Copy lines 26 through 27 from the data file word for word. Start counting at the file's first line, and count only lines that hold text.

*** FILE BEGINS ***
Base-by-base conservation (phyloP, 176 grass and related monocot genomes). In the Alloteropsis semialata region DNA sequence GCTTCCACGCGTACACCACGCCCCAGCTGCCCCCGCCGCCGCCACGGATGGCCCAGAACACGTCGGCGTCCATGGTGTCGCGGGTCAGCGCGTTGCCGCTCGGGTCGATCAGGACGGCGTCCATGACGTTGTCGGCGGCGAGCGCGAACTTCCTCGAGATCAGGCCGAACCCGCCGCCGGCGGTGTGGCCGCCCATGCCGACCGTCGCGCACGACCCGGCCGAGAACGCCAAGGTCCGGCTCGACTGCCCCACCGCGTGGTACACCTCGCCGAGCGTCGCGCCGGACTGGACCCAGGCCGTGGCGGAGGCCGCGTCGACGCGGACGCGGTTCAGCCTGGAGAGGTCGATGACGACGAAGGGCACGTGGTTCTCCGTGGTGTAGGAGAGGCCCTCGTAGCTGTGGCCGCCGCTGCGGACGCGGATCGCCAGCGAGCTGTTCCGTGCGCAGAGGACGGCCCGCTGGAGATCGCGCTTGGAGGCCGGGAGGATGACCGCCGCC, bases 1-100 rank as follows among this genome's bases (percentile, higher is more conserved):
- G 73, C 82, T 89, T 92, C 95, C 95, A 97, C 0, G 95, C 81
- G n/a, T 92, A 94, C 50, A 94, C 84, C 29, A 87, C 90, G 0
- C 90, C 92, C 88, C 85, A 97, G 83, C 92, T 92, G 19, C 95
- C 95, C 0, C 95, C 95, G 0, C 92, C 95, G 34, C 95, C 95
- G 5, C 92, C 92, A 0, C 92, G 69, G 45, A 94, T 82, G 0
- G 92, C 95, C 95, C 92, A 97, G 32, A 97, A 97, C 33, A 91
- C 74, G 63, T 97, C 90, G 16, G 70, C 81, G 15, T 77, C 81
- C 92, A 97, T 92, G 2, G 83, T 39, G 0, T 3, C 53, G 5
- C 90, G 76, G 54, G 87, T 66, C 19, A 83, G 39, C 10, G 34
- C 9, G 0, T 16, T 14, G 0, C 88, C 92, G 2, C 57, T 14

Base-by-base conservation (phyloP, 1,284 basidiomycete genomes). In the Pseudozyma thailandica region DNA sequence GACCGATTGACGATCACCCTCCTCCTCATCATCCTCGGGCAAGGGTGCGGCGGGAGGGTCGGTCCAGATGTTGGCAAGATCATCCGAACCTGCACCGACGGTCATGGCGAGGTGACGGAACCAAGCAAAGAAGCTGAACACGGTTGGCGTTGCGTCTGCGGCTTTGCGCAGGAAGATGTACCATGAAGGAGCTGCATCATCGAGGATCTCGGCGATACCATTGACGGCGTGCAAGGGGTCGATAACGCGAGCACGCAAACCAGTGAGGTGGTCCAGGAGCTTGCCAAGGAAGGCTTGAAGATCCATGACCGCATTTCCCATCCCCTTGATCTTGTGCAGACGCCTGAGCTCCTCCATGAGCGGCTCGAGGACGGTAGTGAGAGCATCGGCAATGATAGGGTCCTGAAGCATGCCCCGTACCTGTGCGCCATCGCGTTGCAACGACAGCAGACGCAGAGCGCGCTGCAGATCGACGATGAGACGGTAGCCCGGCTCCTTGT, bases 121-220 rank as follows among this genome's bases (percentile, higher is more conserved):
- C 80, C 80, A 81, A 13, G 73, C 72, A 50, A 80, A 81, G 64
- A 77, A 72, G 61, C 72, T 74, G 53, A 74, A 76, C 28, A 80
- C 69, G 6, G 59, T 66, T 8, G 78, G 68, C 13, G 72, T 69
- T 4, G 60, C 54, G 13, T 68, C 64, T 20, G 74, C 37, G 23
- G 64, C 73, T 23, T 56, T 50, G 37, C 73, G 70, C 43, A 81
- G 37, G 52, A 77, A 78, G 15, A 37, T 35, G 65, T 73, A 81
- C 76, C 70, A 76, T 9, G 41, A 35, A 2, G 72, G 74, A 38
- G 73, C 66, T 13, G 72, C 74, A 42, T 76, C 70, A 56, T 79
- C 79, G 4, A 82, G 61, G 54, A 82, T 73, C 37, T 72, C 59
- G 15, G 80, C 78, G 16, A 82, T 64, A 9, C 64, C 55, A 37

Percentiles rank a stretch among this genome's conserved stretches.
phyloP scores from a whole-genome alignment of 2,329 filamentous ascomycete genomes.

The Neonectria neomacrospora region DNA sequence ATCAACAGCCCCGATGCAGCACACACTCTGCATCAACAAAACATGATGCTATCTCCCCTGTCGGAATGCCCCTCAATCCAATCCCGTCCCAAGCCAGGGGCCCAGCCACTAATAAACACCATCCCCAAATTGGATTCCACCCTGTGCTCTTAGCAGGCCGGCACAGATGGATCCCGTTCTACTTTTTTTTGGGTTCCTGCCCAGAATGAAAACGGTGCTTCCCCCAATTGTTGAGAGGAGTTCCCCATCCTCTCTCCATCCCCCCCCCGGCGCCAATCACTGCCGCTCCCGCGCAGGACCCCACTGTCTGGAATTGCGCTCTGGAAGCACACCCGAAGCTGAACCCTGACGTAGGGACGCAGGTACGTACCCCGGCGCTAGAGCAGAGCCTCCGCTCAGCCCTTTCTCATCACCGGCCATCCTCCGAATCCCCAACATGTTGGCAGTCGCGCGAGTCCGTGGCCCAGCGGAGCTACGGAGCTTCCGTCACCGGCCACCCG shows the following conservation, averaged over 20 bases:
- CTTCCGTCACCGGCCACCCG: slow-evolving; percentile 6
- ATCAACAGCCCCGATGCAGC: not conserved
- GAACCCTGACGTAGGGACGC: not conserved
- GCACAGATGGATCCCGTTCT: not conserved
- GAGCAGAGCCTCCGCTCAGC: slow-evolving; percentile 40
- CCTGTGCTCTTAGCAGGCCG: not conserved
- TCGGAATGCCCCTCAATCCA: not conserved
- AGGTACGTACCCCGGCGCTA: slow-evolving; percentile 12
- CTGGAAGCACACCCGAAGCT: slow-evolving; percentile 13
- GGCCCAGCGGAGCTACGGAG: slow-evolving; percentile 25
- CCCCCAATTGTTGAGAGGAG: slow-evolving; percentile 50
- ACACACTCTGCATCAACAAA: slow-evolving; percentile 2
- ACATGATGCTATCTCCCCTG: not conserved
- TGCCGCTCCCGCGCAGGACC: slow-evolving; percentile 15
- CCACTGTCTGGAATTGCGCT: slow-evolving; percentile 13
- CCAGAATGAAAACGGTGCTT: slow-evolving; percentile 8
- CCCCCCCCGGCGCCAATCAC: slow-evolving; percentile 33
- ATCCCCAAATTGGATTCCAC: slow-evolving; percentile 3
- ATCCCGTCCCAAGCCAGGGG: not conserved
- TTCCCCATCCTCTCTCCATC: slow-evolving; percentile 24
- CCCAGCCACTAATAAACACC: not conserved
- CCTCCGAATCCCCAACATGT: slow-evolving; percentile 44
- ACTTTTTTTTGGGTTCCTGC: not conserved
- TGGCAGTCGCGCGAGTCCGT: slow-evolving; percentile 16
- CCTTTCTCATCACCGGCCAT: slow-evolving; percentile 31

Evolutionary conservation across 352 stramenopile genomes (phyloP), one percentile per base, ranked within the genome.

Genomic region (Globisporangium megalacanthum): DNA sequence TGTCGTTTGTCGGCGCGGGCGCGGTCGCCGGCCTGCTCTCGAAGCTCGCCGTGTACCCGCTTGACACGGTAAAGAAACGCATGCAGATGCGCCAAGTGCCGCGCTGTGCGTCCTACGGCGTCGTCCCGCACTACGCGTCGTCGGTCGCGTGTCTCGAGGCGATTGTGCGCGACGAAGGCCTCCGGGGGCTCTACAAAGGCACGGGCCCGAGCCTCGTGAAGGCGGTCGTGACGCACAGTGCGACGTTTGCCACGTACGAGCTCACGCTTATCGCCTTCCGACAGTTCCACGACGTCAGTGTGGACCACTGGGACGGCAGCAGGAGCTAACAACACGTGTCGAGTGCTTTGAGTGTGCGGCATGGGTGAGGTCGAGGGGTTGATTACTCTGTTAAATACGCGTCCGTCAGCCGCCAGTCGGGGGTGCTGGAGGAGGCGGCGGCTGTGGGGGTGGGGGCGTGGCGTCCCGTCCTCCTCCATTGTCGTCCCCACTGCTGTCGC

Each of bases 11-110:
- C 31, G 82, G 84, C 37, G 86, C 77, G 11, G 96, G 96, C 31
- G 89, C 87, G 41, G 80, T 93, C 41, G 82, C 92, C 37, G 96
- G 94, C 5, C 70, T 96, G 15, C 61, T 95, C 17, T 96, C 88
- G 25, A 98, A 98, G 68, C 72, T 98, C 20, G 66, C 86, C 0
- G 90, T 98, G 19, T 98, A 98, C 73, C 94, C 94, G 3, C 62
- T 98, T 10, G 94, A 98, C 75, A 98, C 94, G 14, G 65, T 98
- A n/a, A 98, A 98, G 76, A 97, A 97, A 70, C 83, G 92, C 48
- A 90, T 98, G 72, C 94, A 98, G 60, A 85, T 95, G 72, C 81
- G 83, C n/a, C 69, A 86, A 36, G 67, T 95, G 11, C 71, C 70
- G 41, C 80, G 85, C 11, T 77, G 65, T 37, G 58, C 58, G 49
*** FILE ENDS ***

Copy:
- CTTCCGTCACCGGCCACCCG: slow-evolving; percentile 6
- ATCAACAGCCCCGATGCAGC: not conserved